Battle for LA: Clippers vs. Lakers! (Part 1)

LOS ANGELES, CA - DECEMBER 19: Blake Griffin #32 and Caron Butler #5 of the Los Angeles Clippers box out Pau Gasol #16 of the Los Angeles Lakers during a 114-95 Clipper win at Staples Center on December 19, 2011 in Los Angeles, California. (Photo by Harry How/Getty Images)

A couple of weeks ago LJ Hann, Steve Perrin, and I decided to take some time and compare the NBA's two Los Angeles franchises. Well, actually I decided, LJ agreed to agree, and Steve jumped in at the last minute. (Actually Steve and LJ both treated the project with some disdain and said something about letting the teams play the games but... can you imagine anything so ridiculous?)

Of course, we're Clipper fans. This is a Clipper blog. Is it even possible for us to compare the two teams? Could we possibly be fair? Well... maybe we can't but we're gonna do it anyway. We will try and forget, for the moment, that we uh... are not fond of... the Lakers.

But then we thought, oh, maybe we should wait. I mean what if the Lakers pull off a big trade or sign someone to fill out there bench? And then the Lakers did exactly that. They added Jodie Meeks to their roster and re-signed Devin Ebanks... and then they traded Andrew Bynum and wound up with Dwight Howard. Maybe it was good we waited.

We're going to look at it in two separate ways: In part 1 we'll go position by position and in part 2 we'll hand out grades and look at things that way. (Well, LJ and are are going to look at them two separate ways, Steve refused on, I don't know, moral grounds or something. More on that later.)

We'll go position by position after the break.

POSITION BY POSITION:

Point guard - Steve Nash versus Chris Paul.

John Raffo - I don't think there can be much argument about this. Paul is younger and simply better. Not that Nash is any kind of slouch; I think he makes the Lakers very much better than they were last year. But he will play many less minutes than Paul, plays far less defense, and will be less effective. Winner: Chris Paul.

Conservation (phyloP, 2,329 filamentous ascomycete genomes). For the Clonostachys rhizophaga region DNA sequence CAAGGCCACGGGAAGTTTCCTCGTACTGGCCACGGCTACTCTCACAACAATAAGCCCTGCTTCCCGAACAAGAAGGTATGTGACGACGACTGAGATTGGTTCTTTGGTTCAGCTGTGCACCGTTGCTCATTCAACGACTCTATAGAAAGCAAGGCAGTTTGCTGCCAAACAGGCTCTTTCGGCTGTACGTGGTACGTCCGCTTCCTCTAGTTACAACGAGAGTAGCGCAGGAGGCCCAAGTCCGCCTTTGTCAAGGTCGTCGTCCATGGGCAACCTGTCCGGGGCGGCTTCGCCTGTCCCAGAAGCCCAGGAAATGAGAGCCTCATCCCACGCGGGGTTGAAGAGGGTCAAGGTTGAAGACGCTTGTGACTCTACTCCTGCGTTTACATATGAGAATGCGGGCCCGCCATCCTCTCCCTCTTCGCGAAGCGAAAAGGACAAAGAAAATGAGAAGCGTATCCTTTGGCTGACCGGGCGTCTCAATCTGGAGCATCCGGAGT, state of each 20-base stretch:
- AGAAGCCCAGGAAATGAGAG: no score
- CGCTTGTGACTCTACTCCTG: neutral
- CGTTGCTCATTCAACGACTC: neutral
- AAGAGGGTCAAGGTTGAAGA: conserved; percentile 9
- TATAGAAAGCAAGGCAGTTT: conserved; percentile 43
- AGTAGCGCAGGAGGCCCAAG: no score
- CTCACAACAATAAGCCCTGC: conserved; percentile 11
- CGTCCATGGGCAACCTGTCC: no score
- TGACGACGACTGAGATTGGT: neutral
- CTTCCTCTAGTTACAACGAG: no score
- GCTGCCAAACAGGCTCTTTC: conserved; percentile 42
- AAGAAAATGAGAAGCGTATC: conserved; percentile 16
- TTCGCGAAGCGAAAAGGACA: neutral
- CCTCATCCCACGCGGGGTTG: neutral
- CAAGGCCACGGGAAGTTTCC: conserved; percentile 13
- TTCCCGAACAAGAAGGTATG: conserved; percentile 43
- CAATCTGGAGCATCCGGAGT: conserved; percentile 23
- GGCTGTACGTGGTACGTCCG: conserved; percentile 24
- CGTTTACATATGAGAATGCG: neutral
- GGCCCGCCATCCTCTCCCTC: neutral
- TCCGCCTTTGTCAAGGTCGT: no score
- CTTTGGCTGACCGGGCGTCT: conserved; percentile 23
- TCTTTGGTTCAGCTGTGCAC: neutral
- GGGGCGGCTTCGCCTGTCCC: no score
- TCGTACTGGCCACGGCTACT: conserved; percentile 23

LJ Hann - Agree. Nash might still be a better pure shooter at this point, as well as a better passer, but CP3 is still exemplary in all categories- including defensively, where Nash is detrimental to a team lacking perimeter defense. Winner: Paul

Steve Perrin - I love love LOVE Steve Nash, but dude's 38. He was down to just over 31 minutes per game last season, fewest in over a decade. Meanwhile, last I heard there was a debate regarding whether Chris Paul or Deron Williamswas the best point guard in the NBA, and this guy Krzyzewski played Paul 33 minutes to Williams' 10 in the Olympic Gold Medal game, so I guess we know who he thinks is better. Chris Paul is one of the most effective players in the NBA period. Winner: Paul.

Shooting Guard - Kobe Bryant versus Jamal Crawford/Chauncey Billups.

JR - (Personally I don't expect see Billups until 2013, so I've thrown Crawford into the starting mix. That might mean we see more of Eric Bledsoe early, which isn't necessarily bad considering his PER of 22 in the playoff's last year.) Doesn't matter it's a landslide for Bryant. The addition of Steve Nash will probably make him better (and might make him resistant to his black-hole ball-hog tendency and inefficient three-point shooting). Winner: Kobe.

LJ - Again, not a ton of debate here. I loathe Kobe's playing style, but if anyone is good enough to pull it off, it's him. Winner: Kobe.

SP - Again looking at some Olympic Hoops data points, it's worth noting that Kobe is no longer the be all end all. Clearly LeBron and Durant were the alpha dogs on that team, with Kobe reduced to the role of spot up shooter. Accepting a lesser role for eight games in London is one thing -- it will be a much bigger challenge for him to defer to Nash and Howard on 'his' team, so we'll see how things mesh. Having said that, Kobe's still Kobe. He's a punk, but he wins this battle hands down. Winner: Kobe.